said, he had listened with sincere pleasure to the two hon. Members who had preceded him. His hon. Friend (Mr. Acland) had raised most important issues, and he was sure his remarks on the subject of divided jurisdiction would lie heartily endorsed by urban as well as rural populations. The present system made reform of local taxation for sanitary and other improvements utterly impossible. Although it was not likely a Committee would be granted at this period of the Session, administrative reformers could congratulate themselves on one good result which had been gained; five years ago the speech of his hon. Friend would have called up against him charges of aiming a blow at local government, to-day his strictures and conclusions were acquiesced in by hon. Members on both sides of the House. His hon. Friend's experience regarding faulty Returns in agricultural subjects was very similar to his own in reference to local taxation; but the first step towards the remedy for all these defects was to define some uniform method of government for boroughs, counties, or areas generally in the country. Out of doors it was said that the House was indifferent, and not sufficiently industrious as to the question of local taxation; but he (Mr. Goschen) did not think there was a want of either zeal or industry on the part of the House. At present the governing I bodies varied so strangely that it was impossible to find an authority for any special purpose; immediately something new had to be done a new department had to be constituted; the present system had no elasticity, it was based on no settled principle, all was chaotic, and any one who contributed anything towards reducing this chaos to order deserved the thanks of the community.


deplored the absence of a department which could utilize by bringing into a focus the experience gained by the various agricultural societies scattered throughout the kingdom. Great efforts had been made by some societies to extend a knowledge of veterinary science, particularly in Scotland, where ineffectual attempts had been made to gain a charter for improving the means of veterinary education. Unless Returns were brought together they were comparatively valueless, and a central office would discharge a useful task if they collected and published in an accessible form the agricultural Reports annually received from our Consuls and Colonial Governors which were now scattered through the blue books. In the United States there was a Commissioner of Agriculture, who corresponded with the agricultural societies, collected information at home, and despatched agents to procure information abroad, as well as to bring home the seeds of new plants, which were given to fanners to experiment with. He likewise superintended entomology and other departments of science, as also the industrial arts; and two years ago the subject of his investigations was the question of a substitute for cotton. An officer of this kind would, he thought, be useful in this country, and one subject which would come under his cognizance would Le the adulteration of food, which was carried on to so enormous an extent. The Society of Arts was now conducting an inquiry into the various kinds of food and their qualities, and into the sources necessary for the supply of the English people. Now such an investigation would be more properly undertaken by a Government Department. Agricultural statistics, agricultural education, the produce of lands and rivers, enclosures, food, and the cattle plague might nil be included in the proposed Department. While, however, prepared to vote for the hon. Member's (Mr. Acland's) Motion, he thought it might be better at this period of the Session to obtain the appointment of a Commission.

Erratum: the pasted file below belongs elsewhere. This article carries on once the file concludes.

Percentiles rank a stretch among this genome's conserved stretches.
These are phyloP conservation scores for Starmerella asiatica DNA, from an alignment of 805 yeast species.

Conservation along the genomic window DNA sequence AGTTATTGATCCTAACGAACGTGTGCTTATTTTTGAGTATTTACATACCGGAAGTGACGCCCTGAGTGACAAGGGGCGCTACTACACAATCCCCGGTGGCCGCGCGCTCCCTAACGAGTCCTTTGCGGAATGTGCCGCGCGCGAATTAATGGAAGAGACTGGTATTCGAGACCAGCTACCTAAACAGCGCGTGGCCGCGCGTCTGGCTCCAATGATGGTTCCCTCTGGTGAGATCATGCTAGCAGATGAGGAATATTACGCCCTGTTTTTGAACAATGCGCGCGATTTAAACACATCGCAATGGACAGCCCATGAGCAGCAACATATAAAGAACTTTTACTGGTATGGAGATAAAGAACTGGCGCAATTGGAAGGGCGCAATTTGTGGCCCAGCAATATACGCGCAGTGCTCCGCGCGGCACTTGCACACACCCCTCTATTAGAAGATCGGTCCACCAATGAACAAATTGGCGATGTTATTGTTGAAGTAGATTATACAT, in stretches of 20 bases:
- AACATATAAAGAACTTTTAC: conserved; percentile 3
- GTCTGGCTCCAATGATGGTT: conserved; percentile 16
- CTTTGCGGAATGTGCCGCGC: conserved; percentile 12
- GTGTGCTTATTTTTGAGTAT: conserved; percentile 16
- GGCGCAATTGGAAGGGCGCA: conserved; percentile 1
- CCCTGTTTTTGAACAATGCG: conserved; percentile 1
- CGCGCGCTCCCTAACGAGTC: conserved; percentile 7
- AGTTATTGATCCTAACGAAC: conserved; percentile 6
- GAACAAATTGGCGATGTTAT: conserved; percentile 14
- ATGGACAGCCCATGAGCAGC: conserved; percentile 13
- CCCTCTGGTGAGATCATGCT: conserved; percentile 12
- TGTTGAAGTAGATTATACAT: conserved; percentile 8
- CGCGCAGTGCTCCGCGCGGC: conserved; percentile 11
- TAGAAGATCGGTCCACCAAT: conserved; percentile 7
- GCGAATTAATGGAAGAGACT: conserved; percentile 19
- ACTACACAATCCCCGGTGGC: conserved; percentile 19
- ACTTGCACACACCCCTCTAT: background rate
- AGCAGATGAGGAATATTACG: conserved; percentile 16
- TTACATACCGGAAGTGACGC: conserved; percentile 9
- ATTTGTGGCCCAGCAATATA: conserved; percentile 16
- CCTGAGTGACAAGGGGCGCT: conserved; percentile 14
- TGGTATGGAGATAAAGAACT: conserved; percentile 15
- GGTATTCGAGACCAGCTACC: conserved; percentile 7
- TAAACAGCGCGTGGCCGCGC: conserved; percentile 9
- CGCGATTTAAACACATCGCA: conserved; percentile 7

said, he thought the administrative confusion manifested in the case of the cattle plague was an argument in favour of his hon. Friend's proposition.